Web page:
Finding a Mental Health Professional

Have you ever thought to yourself, “I just need to talk to someone,” turned to Google, and then realized there is too much information to search through so why even try to find someone?

I ask from experience! However, the path to emotional and psychological freedom does not have to be convoluted and burdensome, but instead thoughtful and intuitive.

Check out the following steps to help you find the helping professional that is right for you:

  1. Identify the issues you are seeking help for. 
    • Are you struggling with depression or anxiety, childhood traumas, transitional phases of life, relationship issues, ext? Knowing what issues you are seeking counsel for will help with narrowing down the professionals with specialization in those areas. 
  2. Distinguish helping styles based on professional titles. 
    • When you start your search to find the right mental health professional, you will come across different titles with different education requirements and different cost for services. 
    • Psychiatrists have doctoral degrees and focus on prescribing and monitoring medication; Psychologists have doctoral degrees and typically focus on testing and assessments; Masters-level professionals include Professional Counselors (LPC), Marriage and Family Therapist (LMFT), Clinical Social Worker (LCSW) which focus on personal relationship development to evaluate one’s mental health and facilitate therapeutic growth; Pastoral Counselors are typically associated with a particular faith and have a masters-level education or higher. 
    • Rates per session will range from pro bono/sliding scale based on need to the typical range of $60-120, but could be as high as $200. 
  3. Understand what modalities to therapy resonate with you. 
    • There are a great variety of modalities and specialties that a mental health professional could choose to operate with. 
    • Evidence-based treatments which have yielded positive outcomes include Cognitive Behavioral Therapy (CBT), Interpersonal Therapy, Exposure Therapy, Psychodynamic Psychotherapy, Dialectical Behavioral Therapy (DBT)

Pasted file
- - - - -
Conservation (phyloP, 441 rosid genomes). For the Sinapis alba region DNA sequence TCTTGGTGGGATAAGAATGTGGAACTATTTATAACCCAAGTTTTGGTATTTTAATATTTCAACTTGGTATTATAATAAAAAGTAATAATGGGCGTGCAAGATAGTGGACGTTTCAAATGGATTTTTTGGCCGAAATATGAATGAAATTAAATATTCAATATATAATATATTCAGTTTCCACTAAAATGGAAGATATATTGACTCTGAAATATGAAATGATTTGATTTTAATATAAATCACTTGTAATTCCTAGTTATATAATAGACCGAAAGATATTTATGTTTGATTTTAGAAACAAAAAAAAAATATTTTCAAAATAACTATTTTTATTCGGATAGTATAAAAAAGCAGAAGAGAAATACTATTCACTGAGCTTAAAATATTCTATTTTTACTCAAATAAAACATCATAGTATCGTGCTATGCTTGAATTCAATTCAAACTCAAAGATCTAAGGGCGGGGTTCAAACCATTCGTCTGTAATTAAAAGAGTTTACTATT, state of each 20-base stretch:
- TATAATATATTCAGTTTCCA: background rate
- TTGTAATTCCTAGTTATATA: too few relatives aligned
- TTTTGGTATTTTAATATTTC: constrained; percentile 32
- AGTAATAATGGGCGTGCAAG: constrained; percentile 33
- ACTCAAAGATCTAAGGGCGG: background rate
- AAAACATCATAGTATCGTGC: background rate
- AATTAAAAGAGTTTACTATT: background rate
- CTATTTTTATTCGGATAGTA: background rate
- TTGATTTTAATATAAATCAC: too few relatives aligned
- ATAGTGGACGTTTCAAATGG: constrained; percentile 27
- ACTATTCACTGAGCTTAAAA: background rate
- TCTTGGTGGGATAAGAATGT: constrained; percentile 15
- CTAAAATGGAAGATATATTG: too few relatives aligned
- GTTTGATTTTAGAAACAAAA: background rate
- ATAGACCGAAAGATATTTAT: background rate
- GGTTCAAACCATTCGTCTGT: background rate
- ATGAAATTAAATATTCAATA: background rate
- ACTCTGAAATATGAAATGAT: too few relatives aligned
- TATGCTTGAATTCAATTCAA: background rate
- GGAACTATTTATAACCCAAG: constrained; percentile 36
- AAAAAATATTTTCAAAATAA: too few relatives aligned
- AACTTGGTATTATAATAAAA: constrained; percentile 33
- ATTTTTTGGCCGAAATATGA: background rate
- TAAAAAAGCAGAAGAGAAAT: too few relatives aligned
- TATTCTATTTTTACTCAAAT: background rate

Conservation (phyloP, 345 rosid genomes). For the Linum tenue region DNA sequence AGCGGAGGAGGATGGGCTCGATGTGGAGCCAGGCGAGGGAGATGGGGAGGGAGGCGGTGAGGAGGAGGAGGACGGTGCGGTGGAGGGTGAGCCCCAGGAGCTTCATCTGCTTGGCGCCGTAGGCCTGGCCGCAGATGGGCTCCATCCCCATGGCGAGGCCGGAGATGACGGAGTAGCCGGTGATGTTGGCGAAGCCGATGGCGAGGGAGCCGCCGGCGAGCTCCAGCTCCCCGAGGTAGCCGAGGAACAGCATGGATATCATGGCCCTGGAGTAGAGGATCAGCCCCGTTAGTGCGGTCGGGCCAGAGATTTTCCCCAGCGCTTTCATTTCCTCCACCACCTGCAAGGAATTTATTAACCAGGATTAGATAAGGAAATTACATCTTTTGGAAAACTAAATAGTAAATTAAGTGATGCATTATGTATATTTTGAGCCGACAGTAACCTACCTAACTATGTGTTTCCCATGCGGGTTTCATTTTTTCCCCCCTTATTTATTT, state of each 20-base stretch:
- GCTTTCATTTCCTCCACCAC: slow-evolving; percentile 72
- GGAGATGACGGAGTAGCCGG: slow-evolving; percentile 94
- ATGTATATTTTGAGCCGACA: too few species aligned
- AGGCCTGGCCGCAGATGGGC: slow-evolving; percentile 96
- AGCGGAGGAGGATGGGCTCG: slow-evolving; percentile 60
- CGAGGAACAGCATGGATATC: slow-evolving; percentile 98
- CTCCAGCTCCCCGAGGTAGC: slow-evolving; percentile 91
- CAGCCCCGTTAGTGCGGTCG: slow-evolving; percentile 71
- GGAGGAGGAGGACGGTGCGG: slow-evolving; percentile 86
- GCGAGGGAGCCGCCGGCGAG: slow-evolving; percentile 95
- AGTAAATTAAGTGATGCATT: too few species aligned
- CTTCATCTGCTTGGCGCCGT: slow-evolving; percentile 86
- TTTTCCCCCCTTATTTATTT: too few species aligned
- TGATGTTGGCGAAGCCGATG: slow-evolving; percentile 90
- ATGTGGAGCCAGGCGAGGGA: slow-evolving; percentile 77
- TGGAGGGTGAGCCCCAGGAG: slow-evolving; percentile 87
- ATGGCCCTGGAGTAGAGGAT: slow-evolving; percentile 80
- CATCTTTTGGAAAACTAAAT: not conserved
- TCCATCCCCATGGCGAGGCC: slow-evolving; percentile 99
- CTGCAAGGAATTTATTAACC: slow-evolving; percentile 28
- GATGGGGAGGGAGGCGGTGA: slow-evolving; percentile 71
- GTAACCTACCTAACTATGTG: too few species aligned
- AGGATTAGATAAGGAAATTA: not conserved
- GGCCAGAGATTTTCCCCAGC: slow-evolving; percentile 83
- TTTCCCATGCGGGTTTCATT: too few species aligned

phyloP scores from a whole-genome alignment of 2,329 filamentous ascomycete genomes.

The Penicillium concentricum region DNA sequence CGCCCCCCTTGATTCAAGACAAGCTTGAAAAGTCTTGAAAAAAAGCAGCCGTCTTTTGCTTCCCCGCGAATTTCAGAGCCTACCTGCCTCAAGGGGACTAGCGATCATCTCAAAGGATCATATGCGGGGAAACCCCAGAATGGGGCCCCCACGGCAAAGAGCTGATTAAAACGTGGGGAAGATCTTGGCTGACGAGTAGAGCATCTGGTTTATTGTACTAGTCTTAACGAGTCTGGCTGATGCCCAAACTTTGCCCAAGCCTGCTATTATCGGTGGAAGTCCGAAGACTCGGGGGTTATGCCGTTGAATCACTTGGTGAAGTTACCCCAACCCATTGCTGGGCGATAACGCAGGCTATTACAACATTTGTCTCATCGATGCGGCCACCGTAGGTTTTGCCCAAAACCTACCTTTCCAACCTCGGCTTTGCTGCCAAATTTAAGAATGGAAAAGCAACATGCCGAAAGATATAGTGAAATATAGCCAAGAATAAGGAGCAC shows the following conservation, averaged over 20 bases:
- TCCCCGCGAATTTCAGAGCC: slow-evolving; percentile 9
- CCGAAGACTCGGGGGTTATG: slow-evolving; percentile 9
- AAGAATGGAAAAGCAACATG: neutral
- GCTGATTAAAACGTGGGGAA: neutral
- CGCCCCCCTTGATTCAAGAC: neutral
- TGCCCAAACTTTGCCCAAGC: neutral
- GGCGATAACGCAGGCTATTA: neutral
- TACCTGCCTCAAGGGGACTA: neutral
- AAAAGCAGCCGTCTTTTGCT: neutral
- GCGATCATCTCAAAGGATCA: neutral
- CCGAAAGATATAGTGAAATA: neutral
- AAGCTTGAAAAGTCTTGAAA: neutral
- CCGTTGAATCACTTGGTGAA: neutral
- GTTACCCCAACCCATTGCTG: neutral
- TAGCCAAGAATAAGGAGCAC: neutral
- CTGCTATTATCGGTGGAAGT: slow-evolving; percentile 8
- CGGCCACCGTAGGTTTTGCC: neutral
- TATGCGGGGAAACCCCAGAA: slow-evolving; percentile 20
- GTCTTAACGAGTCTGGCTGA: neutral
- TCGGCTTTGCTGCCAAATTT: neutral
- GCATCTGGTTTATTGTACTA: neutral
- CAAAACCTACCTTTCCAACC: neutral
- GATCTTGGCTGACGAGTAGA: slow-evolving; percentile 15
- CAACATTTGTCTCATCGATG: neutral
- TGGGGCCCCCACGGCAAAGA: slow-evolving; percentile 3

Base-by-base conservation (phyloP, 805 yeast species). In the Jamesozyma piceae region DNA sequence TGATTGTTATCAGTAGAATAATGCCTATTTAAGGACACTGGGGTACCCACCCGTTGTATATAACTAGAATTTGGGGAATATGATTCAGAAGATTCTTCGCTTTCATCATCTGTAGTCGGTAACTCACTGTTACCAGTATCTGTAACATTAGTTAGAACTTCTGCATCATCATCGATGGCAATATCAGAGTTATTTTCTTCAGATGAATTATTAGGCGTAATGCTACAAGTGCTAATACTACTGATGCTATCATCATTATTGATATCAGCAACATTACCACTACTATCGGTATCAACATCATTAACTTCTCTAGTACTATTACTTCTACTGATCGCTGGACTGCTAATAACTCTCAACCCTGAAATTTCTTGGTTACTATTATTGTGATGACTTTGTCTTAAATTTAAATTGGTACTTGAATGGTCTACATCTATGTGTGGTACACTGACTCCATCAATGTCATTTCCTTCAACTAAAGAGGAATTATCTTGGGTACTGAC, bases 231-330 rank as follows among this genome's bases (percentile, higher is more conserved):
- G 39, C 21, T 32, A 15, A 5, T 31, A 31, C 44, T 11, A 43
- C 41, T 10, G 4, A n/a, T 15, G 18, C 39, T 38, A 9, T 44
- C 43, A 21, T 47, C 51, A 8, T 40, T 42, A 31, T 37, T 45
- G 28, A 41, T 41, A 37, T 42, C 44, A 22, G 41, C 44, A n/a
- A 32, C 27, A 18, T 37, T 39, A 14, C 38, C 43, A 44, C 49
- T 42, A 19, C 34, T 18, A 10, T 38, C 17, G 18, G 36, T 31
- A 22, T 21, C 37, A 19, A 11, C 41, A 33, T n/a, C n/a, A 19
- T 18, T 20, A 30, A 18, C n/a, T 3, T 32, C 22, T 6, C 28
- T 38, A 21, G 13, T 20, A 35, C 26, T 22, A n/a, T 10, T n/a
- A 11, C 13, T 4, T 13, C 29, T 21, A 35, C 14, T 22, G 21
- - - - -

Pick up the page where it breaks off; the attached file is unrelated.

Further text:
• Supported by positive outcome, but not considered evidence based, therapies include Patient-Centered Therapy, Solution-Focused Therapy, Eclectic Therapy, and Narrative Therapy
  4.  Find a Mental Health Professional.
    • The best option is to ask for referrals from family or friends who have had good experiences with mental health professionals. 
    • The next best option is an internet search and Psychology Today ( can come in handy by using the filter options after you’ve worked through steps 1-3.
    • Write down 3-5 people whose profiles or websites appealed to you and reach out for a free consultation. 
  5. Ask questions and heed red flags.
    • When you attend the initial session/free consultation, be prepared with questions because you are basically interviewing someone to be the confidant of personal and intimate details of your life! How would they approach your issues? Have they dealt with your particular issues before? Why did they choose mental health as their profession? Have they themselves gone through mental health counseling?
    • If there is anything in the mental health professionals demeanor or response style or behaviors while interacting with you, heed these red flags and move on to the next option on the list your wrote down!
  6. The relationship is key. 
    • Some mental health professionals will die on the hill that the specialty or technique that they’ve spent time and money on learning is the absolute based way to help people heal. However, if you and the mental health specialist of your choosing hit it off and converse authentically and you feel safe with what you are needing to share and supported in your efforts to overcome, you will see positive outcomes because the therapeutic relationship is the ultimate foundation for positive change!